Re-stating your opinions does not magically turn them into facts, sorry.
Jack Preston King
1

I’ve been stating my case. You just aren’t really interested in hearing it. You seem to believe that there’s something useful to be found in spirituality, apart from the internal soothing effects that it has on some (but by no means all) people. If that were true, we would absolutely know it by now. Unfortunately for your position, the external effects allegedly produced by spiritual means are indistinguishable from random chance. The Frogger scenario is not at all analogous, because there is a threshold beyond which frogs almost certainly die. This is a clear cause and effect, even if the means are unknown. My point is just exactly this: there is no such evident cause and effect when it comes to spirituality. If there were, science would be all over it, because that’s what science does — try to figure out how an evident cause and effect works.

This is not an opinion. It is a fact. If this were not the case, you would not be asking scientifically-minded people to help you find the cause and effect relationship you so desperately want to find, because such cause and effect relationships would be obvious, just as the Frogger highway effect is completely obvious. Unfortunately for you, external spiritual effects are thoroughly not obvious, and in fact, seem to be indistinguishable from random chance. Despite this, and your apparent lack of awareness of the efforts made on your behalf, scientists have looked and continue to look, just as you are asking. They have never found any mechanism because they have never found any cause and effect relationship stemming from spirituality, apart from internal brain effects. Without any effects to point to, what are they supposed to investigate? Nobody is asking you to figure out any mechanism of spiritual action outside the body. But if you can’t even name some reliable cause and effect relationship that needs to be investigated, then you’re not even asking for anything.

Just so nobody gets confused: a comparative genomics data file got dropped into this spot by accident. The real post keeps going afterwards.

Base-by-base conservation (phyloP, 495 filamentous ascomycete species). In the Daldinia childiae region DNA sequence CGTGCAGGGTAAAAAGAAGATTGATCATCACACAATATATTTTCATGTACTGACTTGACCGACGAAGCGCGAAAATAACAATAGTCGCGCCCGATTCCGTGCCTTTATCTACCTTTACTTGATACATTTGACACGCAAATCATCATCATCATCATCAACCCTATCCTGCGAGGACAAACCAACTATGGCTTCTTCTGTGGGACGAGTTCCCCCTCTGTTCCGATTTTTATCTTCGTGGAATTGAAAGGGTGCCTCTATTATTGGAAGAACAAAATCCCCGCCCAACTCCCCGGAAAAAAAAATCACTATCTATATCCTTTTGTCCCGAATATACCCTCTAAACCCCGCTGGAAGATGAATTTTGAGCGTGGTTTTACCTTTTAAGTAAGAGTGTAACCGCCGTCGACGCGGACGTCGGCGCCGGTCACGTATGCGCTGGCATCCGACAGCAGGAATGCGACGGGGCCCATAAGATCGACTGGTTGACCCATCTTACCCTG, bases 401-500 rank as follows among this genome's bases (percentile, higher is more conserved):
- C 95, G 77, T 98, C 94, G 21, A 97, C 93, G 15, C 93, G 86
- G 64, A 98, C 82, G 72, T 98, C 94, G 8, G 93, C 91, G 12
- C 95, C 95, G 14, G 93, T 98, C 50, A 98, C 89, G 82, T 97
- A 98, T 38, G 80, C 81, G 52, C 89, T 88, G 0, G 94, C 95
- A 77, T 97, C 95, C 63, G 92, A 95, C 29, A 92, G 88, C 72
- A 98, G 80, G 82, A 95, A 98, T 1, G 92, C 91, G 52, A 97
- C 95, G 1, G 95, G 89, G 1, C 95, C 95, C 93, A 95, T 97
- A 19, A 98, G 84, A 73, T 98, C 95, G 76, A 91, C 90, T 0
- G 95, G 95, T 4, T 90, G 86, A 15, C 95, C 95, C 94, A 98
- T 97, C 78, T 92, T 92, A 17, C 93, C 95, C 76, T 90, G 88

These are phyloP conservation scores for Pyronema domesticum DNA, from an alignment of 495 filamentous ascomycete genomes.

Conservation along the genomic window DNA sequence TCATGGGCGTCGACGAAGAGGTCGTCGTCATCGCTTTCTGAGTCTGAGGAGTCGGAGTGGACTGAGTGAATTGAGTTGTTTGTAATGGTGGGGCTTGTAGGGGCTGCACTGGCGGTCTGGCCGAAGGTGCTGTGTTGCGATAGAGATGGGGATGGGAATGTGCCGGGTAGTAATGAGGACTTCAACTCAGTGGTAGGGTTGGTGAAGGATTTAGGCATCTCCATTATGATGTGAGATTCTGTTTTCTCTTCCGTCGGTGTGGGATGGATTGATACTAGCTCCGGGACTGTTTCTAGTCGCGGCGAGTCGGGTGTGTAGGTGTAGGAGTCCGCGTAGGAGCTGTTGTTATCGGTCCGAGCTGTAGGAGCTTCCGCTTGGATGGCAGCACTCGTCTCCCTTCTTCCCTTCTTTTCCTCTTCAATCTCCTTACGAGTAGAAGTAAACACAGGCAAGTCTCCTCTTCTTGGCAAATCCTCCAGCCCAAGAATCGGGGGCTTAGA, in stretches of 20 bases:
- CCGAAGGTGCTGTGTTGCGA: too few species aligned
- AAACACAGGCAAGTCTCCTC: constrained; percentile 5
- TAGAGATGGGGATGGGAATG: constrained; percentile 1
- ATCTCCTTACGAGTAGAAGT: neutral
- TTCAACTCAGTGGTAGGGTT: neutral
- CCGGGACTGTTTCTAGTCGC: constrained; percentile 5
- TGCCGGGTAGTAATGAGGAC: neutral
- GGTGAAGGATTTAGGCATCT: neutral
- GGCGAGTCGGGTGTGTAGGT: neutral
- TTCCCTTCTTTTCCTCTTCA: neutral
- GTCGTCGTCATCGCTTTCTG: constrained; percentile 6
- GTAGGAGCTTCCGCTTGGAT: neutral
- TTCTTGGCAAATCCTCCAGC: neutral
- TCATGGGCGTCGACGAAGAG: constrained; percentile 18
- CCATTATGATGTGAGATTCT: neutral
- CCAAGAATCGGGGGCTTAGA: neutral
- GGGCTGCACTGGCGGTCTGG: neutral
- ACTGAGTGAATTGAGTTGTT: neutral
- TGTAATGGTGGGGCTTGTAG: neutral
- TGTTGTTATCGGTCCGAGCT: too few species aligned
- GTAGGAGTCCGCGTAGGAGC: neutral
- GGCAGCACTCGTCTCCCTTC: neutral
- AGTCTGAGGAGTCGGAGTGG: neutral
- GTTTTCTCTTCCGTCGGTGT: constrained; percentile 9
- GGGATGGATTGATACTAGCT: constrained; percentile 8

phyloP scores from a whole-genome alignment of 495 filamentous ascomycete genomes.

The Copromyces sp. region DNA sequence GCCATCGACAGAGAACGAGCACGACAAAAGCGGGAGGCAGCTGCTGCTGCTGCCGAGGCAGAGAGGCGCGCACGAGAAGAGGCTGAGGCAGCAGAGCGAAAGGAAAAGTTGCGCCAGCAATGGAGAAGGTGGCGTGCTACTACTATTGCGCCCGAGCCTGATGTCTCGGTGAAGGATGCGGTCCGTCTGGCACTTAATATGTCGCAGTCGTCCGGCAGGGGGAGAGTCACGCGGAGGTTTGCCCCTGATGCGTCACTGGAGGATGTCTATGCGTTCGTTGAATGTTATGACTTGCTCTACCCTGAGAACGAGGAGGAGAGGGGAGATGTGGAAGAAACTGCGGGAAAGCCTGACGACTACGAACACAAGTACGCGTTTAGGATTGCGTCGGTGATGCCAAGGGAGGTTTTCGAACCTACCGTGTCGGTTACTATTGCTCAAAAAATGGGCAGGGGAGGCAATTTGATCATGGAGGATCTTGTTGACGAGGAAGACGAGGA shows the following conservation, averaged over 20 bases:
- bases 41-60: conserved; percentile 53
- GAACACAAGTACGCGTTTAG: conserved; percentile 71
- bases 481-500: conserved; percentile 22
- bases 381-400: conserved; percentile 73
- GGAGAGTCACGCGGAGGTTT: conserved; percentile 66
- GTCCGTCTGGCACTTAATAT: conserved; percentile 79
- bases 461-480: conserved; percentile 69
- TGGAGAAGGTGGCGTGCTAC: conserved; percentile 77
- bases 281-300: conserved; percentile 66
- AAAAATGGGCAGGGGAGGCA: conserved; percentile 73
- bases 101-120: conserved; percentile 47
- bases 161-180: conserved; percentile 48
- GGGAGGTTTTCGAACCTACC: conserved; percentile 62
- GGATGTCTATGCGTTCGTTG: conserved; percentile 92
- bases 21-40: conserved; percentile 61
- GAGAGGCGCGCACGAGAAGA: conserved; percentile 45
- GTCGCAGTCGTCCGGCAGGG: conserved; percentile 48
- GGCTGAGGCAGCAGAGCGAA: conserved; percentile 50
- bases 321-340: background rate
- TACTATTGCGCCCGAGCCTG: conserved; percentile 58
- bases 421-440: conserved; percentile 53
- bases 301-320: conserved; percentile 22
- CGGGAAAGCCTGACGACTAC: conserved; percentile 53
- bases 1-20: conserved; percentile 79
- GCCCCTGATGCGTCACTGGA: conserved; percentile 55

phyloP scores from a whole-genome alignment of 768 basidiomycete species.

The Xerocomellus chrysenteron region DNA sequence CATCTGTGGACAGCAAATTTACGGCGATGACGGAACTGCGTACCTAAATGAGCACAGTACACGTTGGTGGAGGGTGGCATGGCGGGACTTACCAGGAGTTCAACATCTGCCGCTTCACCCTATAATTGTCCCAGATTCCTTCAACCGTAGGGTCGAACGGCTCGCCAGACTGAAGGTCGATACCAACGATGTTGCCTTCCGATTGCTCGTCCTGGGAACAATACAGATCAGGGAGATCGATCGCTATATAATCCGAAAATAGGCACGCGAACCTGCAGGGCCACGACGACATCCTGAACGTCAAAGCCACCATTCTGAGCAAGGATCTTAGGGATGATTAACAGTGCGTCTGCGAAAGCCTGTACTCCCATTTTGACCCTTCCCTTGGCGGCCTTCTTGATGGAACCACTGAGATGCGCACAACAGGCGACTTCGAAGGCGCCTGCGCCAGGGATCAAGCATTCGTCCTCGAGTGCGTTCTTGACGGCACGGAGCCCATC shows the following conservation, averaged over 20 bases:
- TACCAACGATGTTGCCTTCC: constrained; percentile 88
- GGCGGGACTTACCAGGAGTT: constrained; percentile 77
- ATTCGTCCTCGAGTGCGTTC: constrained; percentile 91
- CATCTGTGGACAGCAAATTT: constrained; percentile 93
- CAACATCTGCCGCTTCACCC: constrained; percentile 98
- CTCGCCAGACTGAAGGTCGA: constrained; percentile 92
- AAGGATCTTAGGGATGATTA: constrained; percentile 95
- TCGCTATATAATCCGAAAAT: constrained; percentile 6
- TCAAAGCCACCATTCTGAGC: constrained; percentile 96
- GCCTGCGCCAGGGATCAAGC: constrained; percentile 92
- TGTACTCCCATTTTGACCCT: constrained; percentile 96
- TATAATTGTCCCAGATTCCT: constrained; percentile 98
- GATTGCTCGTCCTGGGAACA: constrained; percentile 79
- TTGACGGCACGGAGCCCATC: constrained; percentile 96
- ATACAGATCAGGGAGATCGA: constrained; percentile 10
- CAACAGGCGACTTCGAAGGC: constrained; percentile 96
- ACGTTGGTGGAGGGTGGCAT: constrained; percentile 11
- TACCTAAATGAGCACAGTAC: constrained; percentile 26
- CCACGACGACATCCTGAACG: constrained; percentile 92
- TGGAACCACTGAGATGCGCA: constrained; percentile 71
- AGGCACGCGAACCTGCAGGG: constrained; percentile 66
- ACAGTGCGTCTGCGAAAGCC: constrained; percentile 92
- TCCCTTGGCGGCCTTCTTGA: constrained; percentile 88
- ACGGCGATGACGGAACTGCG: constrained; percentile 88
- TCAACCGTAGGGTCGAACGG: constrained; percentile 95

I don’t think I can make this any clearer. If you want science to take spirituality seriously, you need to point to scenarios in which spirituality can dependably cause effects. It really could be anything. The bar is very low. Just point it out and claim your Nobel Prize in physics.

And this is why scientific materialism persists and can’t be refuted. It works. It finds answers. It is dependable. It is, in short, the only means of expanding human knowledge. Why? Because all the other ways that have been tried for the last several thousand years have turned up bupkis. After all this investigation, there is really only one possible reason for that: there’s nothing to turn up, besides what is in the material universe, tractable to the methods of scientific materialism. Your Frogger example in no way refutes that. Nothing else really can refute that, because without a cause and effect relationship, what are you even talking about?

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